This month marks the one hundredth anniversary of the outbreak of the First World War. Men either volunteered or were conscripted by the millions and sent to countries many had never heard of.
It was the first global struggle, and it changed the world completely. By the end of that war, there were few people in the countries that participated who remained unaffected.
Food shortages were everywhere—some deliberately inflicted as a result of blockades and some due to failed harvests—which further weakened the people who remained at home.
Nearly six million civilians died from disease and starvation. Another million were killed as a direct result of military operations. Over nine million soldiers died as a result of the fighting. In all, an estimated 16 million peopledied.
Then there were the wounded. More than 20 million. Some recovered, but many others were never the same again, either in body or mind.
The impact of the war wasn’t just about the people who died. The war redrew the world map. Both the Austro-Hungarian and Turkish Empires were destroyed. From their ashes, new countries emerged. Russia suffered a revolution that led to the establishment of the world’s first communist state. The United States led the development of the League of Nations (replaced in 1945 by the United Nations), which it later chose not to join. Many of these political changes are still in place today and the effects are being felt 100 years later.
The immediate trigger for World War I was a single shot: on June 28, 1914, the Archduke Franz Ferdinand of Austria was assassinated while visiting the Bosnian capital of Sarajevo. The diplomatic aftermath resulted in a patchwork of alliances that brought one country after another into the burgeoning conflict.
The fighting finally ended with an armistice in 1918 but by this time, Europe was in ruins and the seeds of the next world war were already beginning to sprout.
“The First World War is nothing to be jubilant about—for anyone,” says Karl von Habsburg, great-grandnephew of the slain archduke. “Where is the fault for this war? It is the fault of strong nationalism.”
Starting this month, the commemoration of World War I will go on for the next four years but it isn’t meant to politicise the conflict. As Hew Strachan, an Oxford historian who has been involved in the planning of the First World War Centenary, says, “The decision to avoid any sense of celebration or triumphalism is absolutely there at the heart of what everyone is doing. The keyword is commemoration.”
World War I was called “the war to end all wars” and also the Great War. People thought that if the Allies won, there would never be war again. History, of course, tells us that they were tragically wrong.
The lesson from all of the wars the world has seen, however, is clear: If people don’t learn to get along, there will never be world peace. Fighting wars does not solve problems and does not guarantee that new wars won’t start. Wars only create bloodshed and deaths. When we think of the consequences on families who have lost loved ones and the holes left in communities as a result of war, it is a very sad picture.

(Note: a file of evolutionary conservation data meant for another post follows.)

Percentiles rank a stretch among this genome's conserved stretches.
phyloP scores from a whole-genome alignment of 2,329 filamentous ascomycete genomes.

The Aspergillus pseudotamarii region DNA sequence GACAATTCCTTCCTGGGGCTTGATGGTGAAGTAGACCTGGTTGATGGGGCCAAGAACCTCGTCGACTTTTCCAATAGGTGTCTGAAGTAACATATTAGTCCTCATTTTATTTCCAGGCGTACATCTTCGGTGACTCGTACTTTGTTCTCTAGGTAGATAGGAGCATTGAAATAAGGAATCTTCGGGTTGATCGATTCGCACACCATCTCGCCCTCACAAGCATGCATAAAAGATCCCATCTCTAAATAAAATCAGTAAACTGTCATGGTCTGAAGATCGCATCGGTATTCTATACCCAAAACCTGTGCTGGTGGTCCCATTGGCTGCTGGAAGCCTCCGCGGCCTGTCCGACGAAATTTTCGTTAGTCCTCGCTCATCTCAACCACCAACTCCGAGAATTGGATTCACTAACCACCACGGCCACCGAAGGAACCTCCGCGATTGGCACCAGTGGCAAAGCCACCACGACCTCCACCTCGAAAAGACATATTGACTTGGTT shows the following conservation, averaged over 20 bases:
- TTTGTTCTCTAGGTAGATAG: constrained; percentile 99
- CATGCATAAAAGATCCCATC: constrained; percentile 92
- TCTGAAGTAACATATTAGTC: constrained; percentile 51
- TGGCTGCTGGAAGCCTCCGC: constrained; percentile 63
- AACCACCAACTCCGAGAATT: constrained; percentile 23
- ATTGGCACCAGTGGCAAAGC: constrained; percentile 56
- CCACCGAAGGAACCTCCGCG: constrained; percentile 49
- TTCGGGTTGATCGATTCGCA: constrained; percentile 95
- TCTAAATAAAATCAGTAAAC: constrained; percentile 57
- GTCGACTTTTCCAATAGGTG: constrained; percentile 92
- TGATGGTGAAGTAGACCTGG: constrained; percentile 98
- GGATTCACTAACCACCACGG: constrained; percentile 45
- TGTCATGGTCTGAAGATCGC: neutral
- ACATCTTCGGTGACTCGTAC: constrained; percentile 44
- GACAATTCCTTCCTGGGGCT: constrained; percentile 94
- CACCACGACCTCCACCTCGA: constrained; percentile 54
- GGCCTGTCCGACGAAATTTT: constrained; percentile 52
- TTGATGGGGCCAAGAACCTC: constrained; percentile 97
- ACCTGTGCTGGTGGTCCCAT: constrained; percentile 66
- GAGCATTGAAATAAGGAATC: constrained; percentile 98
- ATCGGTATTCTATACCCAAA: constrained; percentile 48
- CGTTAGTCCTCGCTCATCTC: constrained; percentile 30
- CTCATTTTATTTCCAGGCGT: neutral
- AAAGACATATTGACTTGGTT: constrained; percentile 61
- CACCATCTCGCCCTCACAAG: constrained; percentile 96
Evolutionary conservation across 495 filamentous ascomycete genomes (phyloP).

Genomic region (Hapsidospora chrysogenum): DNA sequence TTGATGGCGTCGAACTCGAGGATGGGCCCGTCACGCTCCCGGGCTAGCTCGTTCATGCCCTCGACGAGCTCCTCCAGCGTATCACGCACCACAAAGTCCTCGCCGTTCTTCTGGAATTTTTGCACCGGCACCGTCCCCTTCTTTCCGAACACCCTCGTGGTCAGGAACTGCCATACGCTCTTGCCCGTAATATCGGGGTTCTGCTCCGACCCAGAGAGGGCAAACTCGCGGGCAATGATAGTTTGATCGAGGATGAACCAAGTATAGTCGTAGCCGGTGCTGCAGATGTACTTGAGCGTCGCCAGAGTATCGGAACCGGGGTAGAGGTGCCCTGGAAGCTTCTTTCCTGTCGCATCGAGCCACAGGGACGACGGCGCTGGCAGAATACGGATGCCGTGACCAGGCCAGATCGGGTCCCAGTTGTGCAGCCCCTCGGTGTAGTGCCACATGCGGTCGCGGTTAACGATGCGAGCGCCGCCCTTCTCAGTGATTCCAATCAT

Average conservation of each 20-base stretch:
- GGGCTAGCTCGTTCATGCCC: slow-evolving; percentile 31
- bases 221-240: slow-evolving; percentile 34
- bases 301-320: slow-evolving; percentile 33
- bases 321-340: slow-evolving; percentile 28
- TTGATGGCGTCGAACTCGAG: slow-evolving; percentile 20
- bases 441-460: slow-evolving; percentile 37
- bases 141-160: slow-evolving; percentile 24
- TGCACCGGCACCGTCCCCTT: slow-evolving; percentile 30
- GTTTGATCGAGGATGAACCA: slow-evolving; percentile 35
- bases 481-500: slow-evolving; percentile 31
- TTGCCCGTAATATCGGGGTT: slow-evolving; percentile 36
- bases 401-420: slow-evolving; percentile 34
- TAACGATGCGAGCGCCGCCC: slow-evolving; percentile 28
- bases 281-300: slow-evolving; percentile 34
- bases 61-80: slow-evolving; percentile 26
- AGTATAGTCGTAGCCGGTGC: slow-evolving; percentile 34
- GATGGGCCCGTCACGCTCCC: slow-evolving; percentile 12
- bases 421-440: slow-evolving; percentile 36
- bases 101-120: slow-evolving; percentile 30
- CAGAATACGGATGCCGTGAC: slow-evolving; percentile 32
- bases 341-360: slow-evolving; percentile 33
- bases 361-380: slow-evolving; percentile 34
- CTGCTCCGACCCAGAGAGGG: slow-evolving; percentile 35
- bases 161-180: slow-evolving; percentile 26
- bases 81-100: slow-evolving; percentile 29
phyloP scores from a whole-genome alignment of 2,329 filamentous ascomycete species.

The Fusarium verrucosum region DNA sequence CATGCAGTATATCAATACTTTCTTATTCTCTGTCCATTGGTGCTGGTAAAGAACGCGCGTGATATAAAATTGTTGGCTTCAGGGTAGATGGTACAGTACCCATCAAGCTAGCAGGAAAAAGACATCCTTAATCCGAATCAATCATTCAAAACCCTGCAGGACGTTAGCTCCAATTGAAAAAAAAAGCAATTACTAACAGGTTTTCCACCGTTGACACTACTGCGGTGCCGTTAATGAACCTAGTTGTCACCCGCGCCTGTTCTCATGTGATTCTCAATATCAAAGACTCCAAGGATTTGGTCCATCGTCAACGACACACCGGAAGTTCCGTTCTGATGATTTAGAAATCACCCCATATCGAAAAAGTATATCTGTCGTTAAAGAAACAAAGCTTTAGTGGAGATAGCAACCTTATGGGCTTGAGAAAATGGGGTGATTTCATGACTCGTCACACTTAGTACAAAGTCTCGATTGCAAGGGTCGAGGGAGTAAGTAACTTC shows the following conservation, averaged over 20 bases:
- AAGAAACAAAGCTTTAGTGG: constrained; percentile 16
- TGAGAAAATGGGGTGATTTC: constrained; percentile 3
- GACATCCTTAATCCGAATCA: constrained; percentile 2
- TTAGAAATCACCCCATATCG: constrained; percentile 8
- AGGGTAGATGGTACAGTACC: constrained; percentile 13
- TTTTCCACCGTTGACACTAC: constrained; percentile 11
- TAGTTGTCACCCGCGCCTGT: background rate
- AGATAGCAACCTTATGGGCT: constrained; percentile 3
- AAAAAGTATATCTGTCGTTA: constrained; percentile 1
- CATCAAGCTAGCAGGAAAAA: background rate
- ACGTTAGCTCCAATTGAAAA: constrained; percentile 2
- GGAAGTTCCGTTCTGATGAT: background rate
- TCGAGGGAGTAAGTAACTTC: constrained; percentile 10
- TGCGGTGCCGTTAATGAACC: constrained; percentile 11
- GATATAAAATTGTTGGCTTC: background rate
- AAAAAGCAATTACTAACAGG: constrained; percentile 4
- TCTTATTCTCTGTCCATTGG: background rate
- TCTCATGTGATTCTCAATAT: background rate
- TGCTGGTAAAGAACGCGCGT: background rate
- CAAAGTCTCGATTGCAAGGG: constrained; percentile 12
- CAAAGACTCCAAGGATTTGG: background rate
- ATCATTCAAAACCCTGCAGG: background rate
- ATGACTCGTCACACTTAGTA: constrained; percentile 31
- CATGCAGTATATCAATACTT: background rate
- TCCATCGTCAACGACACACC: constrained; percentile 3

At the same time, it is interesting to note that while many were saying that World War I was the war to end all wars, some 2000 years before, Jesus had predicted something very different.
Talking about the end of the world, Jesus told His disciples there would be certain signs to look for. One of the very first is war: “You will hear of wars and rumours of wars, but see to it that you are not alarmed. Such things must happen, but the end is still to come. Nation will rise against nation, and kingdom against kingdom. . . . All these are the beginning of birth pains” (Matthew 24:6–8; underline added).
Jesus said that the signs of the times, like wars, earthquakes, famines and pestilences, will intensify before He returns. But He also said they were only the “beginning of birth pains.” It presupposes that there will be more and more wars and disasters as the end of the world—and His promised return—gets closer.
Peter Young, a professor at the Royal Military Academy in Sandhurst, England, notes that World War I “took the lives of twice as many men as all the major wars from 1790 to 1913 put together.”
It is hard to comprehend that just 20 years after World War I, the world would be plunged into another world war that caused even greater human and material losses than the first one, or any other previous war. More than 60 million civilians and military personnel—2.5 per cent of the world’s population then—died by the end of World War II.
No other war caused as much damage to key industries and cities as did the bombing and artillery fire to cities like Berlin, Dresden, Warsaw, Budapest, Hiroshima, Tokyo, London and Milan. Never before had humankind witnessed global devastation on such a massive scale. The sheer enormity and destructiveness of these two world wars, which caused more casualties and suffering than all the previous wars of history combined, represent a remarkable fulfilment of the predicted intensification and expansion of war before Jesus returns.
Over the past 100 years, have we learned how to avoid future global confrontation? The increasing social, economic and political tensions combined with the growth of conventional and nuclear weapons could easily drag the world into another global conflict.
Today, the “secular prophets” who speak of the end of the world are usually messengers of doom and gloom. They see no bright future. However, the biblical prophets see in these conflicts and tensions a precursor of the Lord’s return to bring an end to sin—the cause of war—and establish a new world order in which dwells peace and harmony.